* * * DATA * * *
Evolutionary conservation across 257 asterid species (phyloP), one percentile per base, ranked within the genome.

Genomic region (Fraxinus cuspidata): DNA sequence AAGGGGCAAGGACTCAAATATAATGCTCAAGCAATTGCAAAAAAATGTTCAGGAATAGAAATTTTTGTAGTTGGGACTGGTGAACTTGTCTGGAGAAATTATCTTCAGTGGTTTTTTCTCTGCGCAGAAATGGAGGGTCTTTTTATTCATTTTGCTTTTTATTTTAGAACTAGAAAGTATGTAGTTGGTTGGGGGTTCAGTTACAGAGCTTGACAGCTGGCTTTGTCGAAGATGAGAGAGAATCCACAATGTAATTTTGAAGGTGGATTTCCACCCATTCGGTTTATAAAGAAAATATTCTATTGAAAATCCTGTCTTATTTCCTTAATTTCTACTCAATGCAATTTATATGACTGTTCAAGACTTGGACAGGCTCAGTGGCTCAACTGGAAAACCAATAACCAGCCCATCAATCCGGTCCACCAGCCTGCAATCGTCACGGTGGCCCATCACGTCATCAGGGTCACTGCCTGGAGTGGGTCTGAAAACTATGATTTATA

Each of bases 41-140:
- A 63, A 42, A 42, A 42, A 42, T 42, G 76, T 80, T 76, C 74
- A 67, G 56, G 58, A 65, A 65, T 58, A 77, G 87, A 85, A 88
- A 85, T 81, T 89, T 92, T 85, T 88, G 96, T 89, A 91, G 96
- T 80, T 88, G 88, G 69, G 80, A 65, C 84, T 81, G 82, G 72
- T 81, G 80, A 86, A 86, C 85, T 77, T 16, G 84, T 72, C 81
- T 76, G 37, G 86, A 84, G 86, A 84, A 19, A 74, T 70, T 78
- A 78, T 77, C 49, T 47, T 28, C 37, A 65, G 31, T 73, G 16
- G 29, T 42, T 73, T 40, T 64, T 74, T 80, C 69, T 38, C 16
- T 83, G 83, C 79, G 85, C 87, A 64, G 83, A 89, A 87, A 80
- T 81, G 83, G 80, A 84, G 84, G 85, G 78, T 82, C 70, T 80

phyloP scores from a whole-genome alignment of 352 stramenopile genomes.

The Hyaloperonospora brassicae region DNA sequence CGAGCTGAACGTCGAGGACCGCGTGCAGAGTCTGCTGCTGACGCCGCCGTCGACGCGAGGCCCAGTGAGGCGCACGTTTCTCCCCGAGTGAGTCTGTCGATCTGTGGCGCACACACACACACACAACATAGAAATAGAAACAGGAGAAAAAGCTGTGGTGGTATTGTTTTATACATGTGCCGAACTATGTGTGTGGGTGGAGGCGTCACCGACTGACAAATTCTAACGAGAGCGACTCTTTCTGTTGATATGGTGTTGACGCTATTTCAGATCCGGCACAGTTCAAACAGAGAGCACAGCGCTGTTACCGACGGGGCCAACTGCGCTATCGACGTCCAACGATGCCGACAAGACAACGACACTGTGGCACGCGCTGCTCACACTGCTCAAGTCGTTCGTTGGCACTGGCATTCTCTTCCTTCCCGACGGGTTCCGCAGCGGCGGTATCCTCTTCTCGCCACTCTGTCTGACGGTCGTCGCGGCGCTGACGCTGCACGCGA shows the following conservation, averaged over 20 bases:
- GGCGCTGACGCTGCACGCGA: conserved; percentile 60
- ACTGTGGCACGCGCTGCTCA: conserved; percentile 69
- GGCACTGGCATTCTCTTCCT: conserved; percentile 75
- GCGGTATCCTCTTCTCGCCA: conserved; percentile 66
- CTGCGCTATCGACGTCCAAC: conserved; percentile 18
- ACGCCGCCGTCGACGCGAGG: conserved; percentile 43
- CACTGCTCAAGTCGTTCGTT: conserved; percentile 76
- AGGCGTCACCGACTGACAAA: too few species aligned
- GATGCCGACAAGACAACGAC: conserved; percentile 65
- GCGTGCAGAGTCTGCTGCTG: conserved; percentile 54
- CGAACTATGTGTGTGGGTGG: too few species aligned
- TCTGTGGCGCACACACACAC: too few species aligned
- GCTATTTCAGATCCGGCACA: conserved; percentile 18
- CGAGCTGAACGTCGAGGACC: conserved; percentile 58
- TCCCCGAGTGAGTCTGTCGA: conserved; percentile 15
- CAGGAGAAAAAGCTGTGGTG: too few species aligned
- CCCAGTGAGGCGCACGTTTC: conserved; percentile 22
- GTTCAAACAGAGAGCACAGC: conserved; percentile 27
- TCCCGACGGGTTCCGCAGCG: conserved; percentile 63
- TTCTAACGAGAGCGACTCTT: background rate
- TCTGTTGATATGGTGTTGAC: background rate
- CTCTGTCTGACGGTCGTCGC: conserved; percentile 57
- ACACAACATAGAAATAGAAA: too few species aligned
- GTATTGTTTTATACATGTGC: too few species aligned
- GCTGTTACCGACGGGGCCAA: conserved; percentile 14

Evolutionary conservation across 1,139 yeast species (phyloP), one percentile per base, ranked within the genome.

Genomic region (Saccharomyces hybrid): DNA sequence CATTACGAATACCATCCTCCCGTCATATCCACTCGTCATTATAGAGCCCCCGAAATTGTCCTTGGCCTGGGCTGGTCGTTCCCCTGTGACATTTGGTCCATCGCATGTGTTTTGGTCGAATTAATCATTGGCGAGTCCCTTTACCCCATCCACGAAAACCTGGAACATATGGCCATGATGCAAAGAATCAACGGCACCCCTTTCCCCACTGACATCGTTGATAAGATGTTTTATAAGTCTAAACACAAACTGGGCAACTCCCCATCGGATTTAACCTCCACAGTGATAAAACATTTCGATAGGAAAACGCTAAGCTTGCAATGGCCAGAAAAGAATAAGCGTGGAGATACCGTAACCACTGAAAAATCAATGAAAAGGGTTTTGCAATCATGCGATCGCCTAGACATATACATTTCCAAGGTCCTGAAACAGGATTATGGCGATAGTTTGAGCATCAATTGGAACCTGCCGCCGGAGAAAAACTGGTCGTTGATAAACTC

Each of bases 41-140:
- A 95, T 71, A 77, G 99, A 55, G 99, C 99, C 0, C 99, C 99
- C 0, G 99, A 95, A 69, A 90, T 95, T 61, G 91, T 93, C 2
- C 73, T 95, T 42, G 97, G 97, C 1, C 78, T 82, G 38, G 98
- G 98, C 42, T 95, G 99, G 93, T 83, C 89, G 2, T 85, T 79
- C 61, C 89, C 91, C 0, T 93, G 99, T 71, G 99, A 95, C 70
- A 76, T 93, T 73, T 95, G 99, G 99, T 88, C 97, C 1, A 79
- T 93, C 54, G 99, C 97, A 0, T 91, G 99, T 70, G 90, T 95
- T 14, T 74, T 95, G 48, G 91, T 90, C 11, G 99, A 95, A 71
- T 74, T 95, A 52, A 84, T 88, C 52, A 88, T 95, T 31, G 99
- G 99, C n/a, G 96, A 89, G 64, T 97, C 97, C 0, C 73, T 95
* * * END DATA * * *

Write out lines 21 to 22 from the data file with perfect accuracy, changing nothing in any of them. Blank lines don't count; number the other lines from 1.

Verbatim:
- ACGCCGCCGTCGACGCGAGG: conserved; percentile 43
- CACTGCTCAAGTCGTTCGTT: conserved; percentile 76